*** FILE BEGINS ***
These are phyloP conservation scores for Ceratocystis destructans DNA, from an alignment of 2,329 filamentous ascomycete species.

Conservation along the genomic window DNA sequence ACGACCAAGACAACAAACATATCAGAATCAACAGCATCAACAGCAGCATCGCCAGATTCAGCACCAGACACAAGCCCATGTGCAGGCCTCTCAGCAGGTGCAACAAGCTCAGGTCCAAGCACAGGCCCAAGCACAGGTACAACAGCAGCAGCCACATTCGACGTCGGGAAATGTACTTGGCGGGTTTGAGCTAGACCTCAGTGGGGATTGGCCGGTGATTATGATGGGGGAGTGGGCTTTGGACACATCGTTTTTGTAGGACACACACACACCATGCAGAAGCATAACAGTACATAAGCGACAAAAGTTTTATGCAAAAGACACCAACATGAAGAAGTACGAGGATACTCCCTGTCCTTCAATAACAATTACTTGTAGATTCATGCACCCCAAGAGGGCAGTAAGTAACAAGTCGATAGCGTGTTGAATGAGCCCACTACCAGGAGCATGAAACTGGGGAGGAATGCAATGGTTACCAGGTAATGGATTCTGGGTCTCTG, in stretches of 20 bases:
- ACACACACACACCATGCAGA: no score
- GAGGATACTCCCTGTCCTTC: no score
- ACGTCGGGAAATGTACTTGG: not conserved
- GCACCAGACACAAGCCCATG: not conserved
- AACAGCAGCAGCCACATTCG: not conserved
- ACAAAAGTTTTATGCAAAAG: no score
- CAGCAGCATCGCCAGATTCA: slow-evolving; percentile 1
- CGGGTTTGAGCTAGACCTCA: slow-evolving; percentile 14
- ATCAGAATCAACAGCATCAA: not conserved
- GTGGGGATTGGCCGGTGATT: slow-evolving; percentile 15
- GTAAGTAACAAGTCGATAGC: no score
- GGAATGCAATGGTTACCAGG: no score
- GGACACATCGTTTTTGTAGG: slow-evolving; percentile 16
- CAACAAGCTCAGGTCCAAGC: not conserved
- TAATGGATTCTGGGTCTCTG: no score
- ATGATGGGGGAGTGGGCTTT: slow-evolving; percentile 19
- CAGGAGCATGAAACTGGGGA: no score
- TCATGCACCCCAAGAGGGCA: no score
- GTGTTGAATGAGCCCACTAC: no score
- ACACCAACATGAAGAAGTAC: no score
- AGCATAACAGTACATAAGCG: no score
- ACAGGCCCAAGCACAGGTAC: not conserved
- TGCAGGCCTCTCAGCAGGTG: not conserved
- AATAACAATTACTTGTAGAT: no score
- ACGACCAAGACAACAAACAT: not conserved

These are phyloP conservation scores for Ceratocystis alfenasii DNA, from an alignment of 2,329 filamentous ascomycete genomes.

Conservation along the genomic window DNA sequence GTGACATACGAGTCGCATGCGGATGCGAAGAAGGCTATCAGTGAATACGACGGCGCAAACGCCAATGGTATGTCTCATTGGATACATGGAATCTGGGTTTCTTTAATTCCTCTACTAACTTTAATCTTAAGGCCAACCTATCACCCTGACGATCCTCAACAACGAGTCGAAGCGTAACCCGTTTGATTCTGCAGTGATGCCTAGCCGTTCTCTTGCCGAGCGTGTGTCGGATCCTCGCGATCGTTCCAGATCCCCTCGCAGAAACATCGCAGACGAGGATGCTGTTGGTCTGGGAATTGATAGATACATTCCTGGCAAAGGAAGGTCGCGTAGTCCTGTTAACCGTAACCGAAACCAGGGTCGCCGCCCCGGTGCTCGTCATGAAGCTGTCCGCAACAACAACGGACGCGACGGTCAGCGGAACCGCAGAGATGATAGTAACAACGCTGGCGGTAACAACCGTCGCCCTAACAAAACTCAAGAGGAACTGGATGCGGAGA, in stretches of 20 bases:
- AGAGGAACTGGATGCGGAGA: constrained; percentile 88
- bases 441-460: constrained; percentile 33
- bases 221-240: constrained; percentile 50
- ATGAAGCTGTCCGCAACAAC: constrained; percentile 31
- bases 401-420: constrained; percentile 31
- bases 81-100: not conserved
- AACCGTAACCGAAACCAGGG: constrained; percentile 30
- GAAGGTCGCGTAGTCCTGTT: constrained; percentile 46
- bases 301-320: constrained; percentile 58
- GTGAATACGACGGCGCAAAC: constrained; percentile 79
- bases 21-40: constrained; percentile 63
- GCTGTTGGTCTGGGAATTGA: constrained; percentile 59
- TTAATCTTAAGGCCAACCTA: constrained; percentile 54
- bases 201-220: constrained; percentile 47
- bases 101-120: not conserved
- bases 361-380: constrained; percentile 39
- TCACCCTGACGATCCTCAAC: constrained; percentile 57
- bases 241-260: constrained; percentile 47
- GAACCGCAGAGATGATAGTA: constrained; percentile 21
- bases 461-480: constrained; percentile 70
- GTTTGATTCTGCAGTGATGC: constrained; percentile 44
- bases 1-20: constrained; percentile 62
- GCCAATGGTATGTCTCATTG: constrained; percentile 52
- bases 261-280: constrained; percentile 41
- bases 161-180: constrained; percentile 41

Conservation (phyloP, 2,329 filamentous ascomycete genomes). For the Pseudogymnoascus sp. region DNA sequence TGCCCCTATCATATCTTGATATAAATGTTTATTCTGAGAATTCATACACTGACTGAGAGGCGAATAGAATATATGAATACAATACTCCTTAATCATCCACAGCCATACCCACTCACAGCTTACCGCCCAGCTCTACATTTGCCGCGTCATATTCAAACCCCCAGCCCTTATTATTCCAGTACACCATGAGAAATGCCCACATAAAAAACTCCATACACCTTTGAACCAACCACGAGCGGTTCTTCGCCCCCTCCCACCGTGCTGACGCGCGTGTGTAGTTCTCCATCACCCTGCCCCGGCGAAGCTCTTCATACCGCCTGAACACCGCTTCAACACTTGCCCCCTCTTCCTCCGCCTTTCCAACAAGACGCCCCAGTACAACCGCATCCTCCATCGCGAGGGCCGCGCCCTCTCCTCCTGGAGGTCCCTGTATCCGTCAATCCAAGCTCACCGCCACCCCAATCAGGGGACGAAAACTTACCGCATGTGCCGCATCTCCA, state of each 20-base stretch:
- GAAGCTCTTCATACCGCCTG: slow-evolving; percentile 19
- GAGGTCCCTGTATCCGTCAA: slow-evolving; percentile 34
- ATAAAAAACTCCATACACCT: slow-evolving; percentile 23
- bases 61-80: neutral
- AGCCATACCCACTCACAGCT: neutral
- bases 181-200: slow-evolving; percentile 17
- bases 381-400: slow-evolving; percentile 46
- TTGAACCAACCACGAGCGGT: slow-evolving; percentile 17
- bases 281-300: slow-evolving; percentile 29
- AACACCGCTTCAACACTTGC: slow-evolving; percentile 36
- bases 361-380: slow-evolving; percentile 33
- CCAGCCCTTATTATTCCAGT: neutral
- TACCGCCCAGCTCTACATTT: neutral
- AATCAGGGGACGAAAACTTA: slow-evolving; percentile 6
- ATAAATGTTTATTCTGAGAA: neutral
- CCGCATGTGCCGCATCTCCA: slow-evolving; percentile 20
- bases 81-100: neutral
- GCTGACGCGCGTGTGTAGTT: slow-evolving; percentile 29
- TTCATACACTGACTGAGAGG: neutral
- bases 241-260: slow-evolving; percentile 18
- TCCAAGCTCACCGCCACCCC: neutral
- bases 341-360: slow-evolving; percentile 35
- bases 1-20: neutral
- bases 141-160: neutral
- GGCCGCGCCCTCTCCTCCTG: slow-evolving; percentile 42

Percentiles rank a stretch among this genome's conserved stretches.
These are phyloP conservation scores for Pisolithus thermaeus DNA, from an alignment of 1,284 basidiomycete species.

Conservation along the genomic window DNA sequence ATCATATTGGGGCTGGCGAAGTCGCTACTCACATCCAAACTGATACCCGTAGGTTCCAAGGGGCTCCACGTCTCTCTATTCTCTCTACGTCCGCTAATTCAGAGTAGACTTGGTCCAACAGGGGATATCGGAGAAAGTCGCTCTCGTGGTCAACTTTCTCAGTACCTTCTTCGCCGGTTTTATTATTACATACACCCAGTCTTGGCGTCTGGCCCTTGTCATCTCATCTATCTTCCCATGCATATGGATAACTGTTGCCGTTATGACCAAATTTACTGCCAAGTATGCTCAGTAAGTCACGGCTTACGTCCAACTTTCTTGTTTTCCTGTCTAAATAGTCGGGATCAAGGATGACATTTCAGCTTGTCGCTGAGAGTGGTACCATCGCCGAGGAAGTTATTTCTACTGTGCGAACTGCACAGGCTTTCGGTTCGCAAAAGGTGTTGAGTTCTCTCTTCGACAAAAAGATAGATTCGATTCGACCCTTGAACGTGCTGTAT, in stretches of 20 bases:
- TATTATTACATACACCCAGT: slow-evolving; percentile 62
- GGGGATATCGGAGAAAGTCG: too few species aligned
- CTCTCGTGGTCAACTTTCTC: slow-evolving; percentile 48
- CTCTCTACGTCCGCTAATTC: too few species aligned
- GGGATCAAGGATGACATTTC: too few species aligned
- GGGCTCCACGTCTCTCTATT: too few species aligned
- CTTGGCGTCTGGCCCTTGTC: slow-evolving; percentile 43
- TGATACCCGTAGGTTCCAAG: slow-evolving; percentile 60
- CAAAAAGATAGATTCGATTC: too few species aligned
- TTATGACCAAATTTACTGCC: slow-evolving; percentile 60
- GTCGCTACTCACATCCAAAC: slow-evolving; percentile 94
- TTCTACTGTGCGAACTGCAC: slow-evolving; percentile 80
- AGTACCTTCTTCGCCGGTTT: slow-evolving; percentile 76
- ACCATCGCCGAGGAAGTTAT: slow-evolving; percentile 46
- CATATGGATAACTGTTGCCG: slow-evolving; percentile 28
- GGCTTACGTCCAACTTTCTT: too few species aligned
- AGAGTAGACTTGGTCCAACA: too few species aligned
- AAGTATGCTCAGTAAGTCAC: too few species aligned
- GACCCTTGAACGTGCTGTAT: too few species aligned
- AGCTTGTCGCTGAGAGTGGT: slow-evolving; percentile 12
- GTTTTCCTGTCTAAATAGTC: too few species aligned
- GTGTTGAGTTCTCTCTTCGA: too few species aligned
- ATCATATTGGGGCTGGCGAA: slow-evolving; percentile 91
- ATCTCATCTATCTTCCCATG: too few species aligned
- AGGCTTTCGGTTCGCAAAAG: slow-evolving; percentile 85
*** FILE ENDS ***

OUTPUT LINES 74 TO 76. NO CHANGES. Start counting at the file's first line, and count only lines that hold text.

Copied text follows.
- TTCATACACTGACTGAGAGG: neutral
- bases 241-260: slow-evolving; percentile 18
- TCCAAGCTCACCGCCACCCC: neutral